Index of /datasets/routing/routeviews6-prefix2as

      Name                    Last modified      Size  Description
Parent Directory - 2007/ 2013-04-12 18:45 - 2008/ 2013-04-12 18:56 - 2009/ 2013-04-12 19:14 - 2010/ 2013-04-12 21:02 - 2011/ 2013-05-17 16:16 - 2012/ 2013-05-17 15:49 - 2013/ 2013-12-02 04:17 - 2014/ 2014-12-02 04:17 - 2015/ 2015-12-02 04:18 - 2016/ 2016-12-02 04:26 - 2017/ 2017-12-02 04:30 - 2018/ 2018-12-02 04:32 - 2019/ 2019-12-02 04:38 - 2020/ 2020-12-02 04:37 - 2021/ 2021-12-02 04:45 - 2022/ 2022-12-02 04:50 - 2023/ 2023-12-02 04:55 - 2024/ 2024-07-02 04:58 - README.txt 2013-04-15 17:57 5.4K pfx2as-creation.log 2024-07-13 04:58 2.5K
Routeviews Prefix-to-AS mappings (pfx2as) for IPv4 and IPv6

* Overview

This Dataset contains IPv4/IPv6 Prefix-to-Autonomous System (AS) mappings
derived from RouteViews data (

* Creation Process

Files are generated with straightenRV using a single BGP table
snapshot (that is, a RIB file) provided by RouteViews.

In order to avoid truncated or otherwise problematic BGP snapshots,
we choose the median-sized BGP snapshot file from all the snapshots
available on a given day.

For IPv4, we've used two different collectors over time, oix and rv2:

  - The pfx2as files with "oix" in the name were generated from (aka snapshots.
    The "oix" collector is one of the oldest RouteViews collectors, and it
    had the most peers until its deactivation in late Mar 2008.

  - The pfx2as files with "rv2" in the name were generated from snapshots. We switched over to "rv2" in
    late Mar 2008.  The "rv2" collector has a slightly different set of
    peers than "oix", but for prefix-to-AS mapping, the two collectors
    should be comparable.

For IPv6, we use rv6 (route-views6) collector.

* New File Creation Log

We have tried to make it easy for you to set up an automated process to
download new pfx2as files as they are produced.  The best way to do this is
to download the file pfx2as-creation.log once a day.  Whenever we provide a
new file for download, we add a new line to this log file.  Simply download
and examine this log file to discover which new files have been added since
your last batch of downloads.  See the comments in the log file for further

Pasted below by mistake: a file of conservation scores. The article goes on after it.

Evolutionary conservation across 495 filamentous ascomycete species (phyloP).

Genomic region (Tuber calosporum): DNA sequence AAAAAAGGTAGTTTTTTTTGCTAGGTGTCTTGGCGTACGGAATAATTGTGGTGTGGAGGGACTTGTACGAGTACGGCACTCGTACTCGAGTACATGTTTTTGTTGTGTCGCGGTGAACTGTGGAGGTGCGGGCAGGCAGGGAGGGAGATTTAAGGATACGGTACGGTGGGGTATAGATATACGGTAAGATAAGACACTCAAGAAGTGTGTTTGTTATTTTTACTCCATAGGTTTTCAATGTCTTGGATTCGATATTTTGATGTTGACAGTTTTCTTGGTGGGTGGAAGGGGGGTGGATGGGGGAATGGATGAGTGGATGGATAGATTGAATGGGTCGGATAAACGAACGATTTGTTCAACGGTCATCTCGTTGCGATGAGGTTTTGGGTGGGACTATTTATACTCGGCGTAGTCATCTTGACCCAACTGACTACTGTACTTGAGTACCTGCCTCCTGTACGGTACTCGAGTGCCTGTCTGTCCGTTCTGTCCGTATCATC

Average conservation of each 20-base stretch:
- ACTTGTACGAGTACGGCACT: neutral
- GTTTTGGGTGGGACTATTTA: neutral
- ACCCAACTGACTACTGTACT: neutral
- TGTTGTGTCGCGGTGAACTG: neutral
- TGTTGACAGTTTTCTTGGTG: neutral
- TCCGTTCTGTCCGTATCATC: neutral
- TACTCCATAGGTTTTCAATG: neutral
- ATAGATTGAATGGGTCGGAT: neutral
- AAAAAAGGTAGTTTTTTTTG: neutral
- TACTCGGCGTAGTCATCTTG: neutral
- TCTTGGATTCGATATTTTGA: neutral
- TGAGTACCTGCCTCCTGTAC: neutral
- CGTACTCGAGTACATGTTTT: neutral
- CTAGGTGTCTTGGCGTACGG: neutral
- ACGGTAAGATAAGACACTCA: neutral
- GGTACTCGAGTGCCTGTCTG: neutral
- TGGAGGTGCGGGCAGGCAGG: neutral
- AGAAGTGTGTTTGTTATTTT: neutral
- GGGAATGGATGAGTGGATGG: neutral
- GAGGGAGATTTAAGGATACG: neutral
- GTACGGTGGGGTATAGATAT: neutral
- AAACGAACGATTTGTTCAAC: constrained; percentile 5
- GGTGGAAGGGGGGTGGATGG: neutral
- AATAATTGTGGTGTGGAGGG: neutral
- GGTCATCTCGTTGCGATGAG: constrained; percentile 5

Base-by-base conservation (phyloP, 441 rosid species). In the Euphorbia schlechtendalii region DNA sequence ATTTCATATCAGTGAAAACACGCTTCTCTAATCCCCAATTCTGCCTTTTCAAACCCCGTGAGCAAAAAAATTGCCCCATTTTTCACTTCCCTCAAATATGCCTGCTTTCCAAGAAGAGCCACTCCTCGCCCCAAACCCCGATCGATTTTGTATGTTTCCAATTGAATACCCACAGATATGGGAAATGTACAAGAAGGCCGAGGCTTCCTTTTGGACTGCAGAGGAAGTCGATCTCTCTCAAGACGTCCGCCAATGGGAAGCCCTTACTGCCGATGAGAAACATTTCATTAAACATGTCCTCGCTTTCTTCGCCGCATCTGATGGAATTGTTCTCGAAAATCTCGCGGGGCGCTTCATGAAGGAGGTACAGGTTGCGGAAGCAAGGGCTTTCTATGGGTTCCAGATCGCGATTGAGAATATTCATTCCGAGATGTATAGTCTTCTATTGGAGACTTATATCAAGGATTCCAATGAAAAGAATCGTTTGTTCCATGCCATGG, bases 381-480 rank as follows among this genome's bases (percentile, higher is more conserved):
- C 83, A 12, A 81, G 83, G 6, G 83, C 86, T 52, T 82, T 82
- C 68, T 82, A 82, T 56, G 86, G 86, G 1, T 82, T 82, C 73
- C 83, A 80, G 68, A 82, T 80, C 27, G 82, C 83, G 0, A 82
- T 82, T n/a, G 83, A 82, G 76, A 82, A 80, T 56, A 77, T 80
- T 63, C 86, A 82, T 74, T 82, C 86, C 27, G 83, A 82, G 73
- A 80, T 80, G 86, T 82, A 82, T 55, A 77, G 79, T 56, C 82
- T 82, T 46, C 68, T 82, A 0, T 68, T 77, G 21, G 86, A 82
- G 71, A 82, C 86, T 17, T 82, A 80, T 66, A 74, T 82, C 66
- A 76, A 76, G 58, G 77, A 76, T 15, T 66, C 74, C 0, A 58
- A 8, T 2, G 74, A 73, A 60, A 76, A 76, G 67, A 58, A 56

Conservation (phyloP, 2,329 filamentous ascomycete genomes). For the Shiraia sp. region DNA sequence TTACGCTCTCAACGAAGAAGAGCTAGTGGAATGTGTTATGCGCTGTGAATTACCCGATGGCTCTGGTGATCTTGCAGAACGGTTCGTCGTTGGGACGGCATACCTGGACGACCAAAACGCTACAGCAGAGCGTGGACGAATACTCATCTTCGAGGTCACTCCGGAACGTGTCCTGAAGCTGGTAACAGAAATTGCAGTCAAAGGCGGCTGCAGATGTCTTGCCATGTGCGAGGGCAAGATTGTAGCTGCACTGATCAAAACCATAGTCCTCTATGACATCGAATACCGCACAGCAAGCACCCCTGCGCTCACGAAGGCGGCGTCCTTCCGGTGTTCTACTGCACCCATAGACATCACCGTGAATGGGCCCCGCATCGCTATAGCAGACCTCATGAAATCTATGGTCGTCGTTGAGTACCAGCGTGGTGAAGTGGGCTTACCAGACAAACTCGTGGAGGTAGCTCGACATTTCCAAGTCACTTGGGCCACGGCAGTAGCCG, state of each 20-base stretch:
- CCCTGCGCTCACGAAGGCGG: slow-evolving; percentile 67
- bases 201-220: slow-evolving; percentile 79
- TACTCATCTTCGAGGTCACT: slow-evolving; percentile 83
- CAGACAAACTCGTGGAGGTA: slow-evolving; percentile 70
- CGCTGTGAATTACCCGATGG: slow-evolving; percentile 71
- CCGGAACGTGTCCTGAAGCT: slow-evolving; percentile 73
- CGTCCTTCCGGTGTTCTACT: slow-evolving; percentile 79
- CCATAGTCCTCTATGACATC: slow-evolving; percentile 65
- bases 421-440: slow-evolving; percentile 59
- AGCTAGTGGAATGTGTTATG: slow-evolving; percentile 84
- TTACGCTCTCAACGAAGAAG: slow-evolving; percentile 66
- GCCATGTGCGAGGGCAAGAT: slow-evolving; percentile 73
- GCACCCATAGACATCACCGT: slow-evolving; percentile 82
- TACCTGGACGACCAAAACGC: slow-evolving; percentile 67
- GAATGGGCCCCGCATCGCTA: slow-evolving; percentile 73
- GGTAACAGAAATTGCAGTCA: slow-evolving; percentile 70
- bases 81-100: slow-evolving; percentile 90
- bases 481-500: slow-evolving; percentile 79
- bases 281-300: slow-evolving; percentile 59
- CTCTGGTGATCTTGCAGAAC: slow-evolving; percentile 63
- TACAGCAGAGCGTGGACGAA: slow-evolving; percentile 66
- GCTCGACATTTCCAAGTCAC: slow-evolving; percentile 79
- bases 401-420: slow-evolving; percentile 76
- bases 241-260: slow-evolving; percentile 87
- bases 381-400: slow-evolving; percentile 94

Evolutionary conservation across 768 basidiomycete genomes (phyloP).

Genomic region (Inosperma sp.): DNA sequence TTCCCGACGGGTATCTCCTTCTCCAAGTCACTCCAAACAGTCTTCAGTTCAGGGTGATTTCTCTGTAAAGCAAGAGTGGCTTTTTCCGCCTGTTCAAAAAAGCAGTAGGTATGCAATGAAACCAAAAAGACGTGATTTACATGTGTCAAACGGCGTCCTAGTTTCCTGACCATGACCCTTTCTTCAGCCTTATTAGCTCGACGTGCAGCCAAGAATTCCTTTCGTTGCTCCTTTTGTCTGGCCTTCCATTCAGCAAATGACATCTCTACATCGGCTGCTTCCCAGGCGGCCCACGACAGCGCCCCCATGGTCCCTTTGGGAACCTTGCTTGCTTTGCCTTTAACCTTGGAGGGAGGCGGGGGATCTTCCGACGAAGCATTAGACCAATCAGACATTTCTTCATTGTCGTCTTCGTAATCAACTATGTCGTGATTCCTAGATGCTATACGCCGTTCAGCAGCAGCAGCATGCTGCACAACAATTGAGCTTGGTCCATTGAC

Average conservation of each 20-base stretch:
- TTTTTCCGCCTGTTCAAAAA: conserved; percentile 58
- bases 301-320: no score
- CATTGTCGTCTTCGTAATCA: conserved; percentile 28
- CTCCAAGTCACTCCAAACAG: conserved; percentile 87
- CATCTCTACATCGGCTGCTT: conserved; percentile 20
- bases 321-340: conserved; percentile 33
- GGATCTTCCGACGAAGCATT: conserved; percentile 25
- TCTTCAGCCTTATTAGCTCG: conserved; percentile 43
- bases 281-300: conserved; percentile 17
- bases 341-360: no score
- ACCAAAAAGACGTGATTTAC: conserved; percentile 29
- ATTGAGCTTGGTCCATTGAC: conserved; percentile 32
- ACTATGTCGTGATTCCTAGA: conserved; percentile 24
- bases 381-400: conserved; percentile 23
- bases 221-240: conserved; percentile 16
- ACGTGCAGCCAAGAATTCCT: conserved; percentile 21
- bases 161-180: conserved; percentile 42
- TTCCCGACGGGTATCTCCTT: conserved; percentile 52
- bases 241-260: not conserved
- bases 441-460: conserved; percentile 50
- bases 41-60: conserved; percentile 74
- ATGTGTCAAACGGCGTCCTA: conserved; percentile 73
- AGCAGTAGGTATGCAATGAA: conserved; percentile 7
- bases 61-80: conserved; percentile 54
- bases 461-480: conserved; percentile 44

NOTE: There are two separate log files, one for IPv4 at

        and one for IPv6 at

* File Naming

The file naming convention is


For example, a pfx2as file generated from an rv2 snapshot taken on
20080401-0907 would be named


The snapshot time is in UTC.

* Data Format

Once unpacked (with gunzip or gzip -d for example), these files can be used
directly with CAIDA's ASFinder and various CoralReef tools (such as the
t2_convert -R option).  For more information about these tools see

The file format is line-oriented, with one prefix-AS mapping per line.  The
tab-separated fields are

   * IP prefix
   * prefix length
   * AS

The AS can be a single AS number, an AS set (e.g. {32,54} ), or a multi-origin 
AS (e.g. 10_20 ).

From the documentation of AS links files 
which use pfx2as files for mapping to ASes:

In all places where an AS number can appear in this file format, there can
also be an AS set or a multi-origin AS (MOAS).  An AS set is a valid
component of BGP AS paths.  They are usually printed as a list of
comma-separated AS numbers enclosed in curly braces; for example, {32,54}.
In this file format, AS sets are printed without the curly braces: 32,54.
AS sets will never have spaces around the comma separator.

A multi-origin AS occurs when a given BGP prefix is announced by more than
one AS.  Suppose some prefix is announced in the BGP table by
both AS 10 and AS 20.  Then an address in that prefix, like, will
map to both AS 10 and AS 20.  This is indicated by using the pseudo AS
number 10_20.  If AS 30 also announces that prefix, then you would see
10_20_30.  If the AS set {32,54} also announces the prefix, then you would
see 10_20_30_32,54 where the grouping is AS 10, AS 20, AS 30, and the AS
set {32,54}.

  NOTE: The file format changed slightly beginning with the 2010-10-27
        prefix-to-AS file.  Previously, ASes were listed in sorted
        order in MOASes (for example, we said "10_20_30" and never
        "30_10_20").  Now, we sort the ASes according to their
        frequency of appearance as an origin AS in the source BGP
        table.  For example, suppose is advertised by the
        ASes 10, 20, and 30, and suppose 7 RouteViews peers saw AS 10
        as the origin AS, 4 saw AS 20 as the origin AS, and 29 saw AS
        30 as the origin AS.  Then the MOAS recorded in the
        prefix-to-AS file will be 30_10_20, according to descending
        frequency of appearance as an origin AS.  If there is a tie in
        frequency, then we sort by lexicographical order.  With the
        new sorting order, users who wish to choose "the best" mapping
        for simplicity (with full understanding of the caveats) can
        simply pick the first listed AS.

# $Header: /cvs/Production/datasets/pfx2as/README,v 1.6 2013/04/16 00:56:13 youngh Exp $